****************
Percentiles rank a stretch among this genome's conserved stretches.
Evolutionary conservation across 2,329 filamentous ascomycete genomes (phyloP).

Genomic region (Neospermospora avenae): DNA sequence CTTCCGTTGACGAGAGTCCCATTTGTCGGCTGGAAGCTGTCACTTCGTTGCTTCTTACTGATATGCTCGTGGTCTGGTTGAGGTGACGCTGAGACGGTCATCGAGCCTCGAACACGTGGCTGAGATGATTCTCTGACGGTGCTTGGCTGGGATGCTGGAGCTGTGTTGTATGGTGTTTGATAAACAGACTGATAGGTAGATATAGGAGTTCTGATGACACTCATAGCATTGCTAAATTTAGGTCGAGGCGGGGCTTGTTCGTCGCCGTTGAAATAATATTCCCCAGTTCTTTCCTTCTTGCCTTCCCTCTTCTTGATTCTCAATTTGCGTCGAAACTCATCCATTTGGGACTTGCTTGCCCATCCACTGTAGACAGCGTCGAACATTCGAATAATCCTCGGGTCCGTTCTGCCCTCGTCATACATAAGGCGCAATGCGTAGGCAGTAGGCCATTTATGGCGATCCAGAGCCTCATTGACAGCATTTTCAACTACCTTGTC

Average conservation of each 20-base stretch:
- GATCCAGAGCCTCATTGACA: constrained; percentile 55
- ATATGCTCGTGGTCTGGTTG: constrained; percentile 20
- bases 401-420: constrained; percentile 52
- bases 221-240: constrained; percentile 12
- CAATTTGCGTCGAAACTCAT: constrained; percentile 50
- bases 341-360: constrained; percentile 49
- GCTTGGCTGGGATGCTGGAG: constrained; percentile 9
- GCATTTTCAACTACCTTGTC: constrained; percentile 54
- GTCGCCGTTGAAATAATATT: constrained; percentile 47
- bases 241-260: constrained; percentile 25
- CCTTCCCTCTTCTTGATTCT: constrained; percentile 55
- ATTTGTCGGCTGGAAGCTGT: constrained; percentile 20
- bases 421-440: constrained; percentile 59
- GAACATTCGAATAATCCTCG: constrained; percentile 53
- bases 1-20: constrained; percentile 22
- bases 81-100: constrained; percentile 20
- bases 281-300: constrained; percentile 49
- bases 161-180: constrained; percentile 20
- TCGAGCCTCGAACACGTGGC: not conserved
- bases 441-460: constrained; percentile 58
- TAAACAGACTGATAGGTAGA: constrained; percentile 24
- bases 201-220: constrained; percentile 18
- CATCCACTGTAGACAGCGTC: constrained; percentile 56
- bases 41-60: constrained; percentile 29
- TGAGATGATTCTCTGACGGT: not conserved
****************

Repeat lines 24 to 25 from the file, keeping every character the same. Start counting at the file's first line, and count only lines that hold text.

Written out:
- bases 441-460: constrained; percentile 58
- TAAACAGACTGATAGGTAGA: constrained; percentile 24